Her illustrations continued to be popular.  In 1916, "Dolly Dingle" paper dolls became a regular feature in Pictorial Review  (yes, not unlike Betsy McCall we loved as kids).

She also collaborated with her sister Margaret Hays.  Margaret wrote the stories and Grace  illustrated the books.  They were wildly successful:

Probably one of her most popular cartoon series occurred later in her career, "The Pussycat Princess".  Drayton died shortly after creating the strips but it continued with two other artists for over a decade.

Because of the great popularity of her creations, it is not surprising to see her images on quilts.  I've never been able to figure out if there were actual embroidery transfers but I'm sure that the characters inspired many a child to embroider:

Drayton's characters continue to be popular.  From time to time, embroidery transfers of the kids are republished:

Grace Gebbie Wiedersteim Drayton

This is my favorite photo of Grace.  It shows that she herself had a wide face like her "kids".  

Have a safe and happy day!

Monday, July 26, 2021

Tools of the Trade: 1

 Tools of the Trade:  

That Time That Needles Made Headlines

I've been thinking about needles lately because of a challenging binding.  The weave of the fabric is so tight that I can barely get my regular needles to work.  Not a good struggle for my hands which are already aching.  But enough of that...

Way back in 1891, sewing needles made headlines. The headlines were fueled by a recession which had begun in England when Barings Bank of London nearly folded and set-off the usual chain of panics throughout the world.  To protect the United States domestic economy, The McKinley Tariff Act of 1891 was passed.  The tariff raised duties on most imported goods and was named by then Congressman William McKinley.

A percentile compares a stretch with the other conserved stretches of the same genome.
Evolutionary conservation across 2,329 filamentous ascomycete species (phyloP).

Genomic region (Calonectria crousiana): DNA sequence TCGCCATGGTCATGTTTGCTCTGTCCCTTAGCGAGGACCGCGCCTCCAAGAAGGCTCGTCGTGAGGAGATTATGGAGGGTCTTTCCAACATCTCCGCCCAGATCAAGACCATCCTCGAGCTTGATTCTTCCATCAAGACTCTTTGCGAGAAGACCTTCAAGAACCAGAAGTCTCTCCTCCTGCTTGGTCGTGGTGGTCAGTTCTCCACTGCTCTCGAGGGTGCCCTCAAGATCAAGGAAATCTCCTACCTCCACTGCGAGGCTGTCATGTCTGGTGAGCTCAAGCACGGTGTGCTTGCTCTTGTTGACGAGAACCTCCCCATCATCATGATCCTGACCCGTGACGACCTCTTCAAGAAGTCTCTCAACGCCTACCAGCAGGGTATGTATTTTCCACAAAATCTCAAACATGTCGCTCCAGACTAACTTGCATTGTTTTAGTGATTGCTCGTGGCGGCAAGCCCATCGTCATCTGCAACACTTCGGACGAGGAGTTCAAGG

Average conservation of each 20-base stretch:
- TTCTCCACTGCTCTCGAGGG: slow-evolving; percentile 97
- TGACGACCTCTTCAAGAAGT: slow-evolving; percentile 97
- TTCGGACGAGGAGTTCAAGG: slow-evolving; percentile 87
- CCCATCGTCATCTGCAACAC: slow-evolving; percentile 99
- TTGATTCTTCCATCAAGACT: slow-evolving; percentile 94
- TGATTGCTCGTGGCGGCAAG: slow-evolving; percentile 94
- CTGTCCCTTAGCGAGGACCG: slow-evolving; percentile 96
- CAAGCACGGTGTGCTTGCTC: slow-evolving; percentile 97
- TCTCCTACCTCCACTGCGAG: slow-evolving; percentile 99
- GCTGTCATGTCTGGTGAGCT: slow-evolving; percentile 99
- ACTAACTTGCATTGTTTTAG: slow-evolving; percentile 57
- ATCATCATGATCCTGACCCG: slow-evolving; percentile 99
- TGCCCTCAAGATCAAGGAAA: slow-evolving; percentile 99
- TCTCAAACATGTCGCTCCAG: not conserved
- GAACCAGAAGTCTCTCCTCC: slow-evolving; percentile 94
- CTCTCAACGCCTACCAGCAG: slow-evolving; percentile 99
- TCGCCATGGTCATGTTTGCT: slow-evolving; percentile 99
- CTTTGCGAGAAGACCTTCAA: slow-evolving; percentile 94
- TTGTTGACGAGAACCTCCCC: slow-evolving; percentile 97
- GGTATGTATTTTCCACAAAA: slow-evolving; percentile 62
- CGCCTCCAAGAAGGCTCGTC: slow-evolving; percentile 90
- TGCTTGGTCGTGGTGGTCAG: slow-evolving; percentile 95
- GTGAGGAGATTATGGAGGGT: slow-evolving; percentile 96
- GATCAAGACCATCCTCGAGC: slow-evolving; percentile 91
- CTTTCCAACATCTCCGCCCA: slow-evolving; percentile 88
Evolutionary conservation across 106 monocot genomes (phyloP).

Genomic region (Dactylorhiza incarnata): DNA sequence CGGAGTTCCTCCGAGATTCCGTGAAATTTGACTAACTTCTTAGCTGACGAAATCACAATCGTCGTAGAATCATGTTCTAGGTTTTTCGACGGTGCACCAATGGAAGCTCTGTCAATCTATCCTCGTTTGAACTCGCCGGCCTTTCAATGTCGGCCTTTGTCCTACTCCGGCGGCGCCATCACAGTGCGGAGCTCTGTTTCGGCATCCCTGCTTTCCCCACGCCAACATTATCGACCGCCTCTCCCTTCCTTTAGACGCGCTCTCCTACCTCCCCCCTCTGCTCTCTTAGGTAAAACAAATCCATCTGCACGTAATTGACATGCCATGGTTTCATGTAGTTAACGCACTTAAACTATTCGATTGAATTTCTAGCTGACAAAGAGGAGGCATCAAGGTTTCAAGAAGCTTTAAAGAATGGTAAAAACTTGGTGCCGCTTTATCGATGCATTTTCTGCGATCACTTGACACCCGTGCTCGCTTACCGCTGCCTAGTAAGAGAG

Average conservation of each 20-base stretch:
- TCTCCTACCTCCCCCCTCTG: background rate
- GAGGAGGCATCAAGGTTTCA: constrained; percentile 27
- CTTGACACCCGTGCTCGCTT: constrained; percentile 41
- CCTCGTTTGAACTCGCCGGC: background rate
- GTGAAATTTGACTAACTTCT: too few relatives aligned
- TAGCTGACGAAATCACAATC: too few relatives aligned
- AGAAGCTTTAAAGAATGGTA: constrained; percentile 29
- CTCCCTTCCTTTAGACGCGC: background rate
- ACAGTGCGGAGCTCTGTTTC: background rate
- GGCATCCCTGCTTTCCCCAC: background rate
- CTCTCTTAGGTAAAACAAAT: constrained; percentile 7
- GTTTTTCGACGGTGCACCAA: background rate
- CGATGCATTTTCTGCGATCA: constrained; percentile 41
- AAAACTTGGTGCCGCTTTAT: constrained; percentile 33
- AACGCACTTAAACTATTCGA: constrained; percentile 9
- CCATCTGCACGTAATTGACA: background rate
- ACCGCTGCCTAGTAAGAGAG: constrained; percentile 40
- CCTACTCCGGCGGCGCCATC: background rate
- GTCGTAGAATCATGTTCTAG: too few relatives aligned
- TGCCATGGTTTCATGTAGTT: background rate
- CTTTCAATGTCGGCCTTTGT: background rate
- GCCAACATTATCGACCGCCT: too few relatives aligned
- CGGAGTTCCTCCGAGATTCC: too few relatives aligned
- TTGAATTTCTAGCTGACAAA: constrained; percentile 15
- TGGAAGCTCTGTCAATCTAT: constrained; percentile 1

Of course that caused a panic of purchasing/hoarding certain goods (think the beginning of our current pandemic and the run on toilet paper).  And that is why needles made headlines.  A syndicated article relayed this:

"A wholesale merchant in the city of Cincinnati said that a retail merchant came into his store nine days before the law went into operation and bought up every sewing needle he had in the store.  The merchant was anxious to know why he had bought a stock that would last him for fourteen years in his retail business.  He (the retailer) had done it in anticipation of the increased tariff under the new law upon sewing needles..."

Unfortunately the retailer would not listen to the wholesale merchant. Certain goods were exempt from the tariff--including sewing needles:

As it turns out, our needles were all imported from England and Germany because as many articles pointed out, it was not profitable to manufacture needles here.  One of the few times I found the tools manufactured here was during the Civil War when it was reported that a North Carolina blacksmith was manufacturing needles.  Apparently it didn't work out too well although I could never find out what was defective about the needles.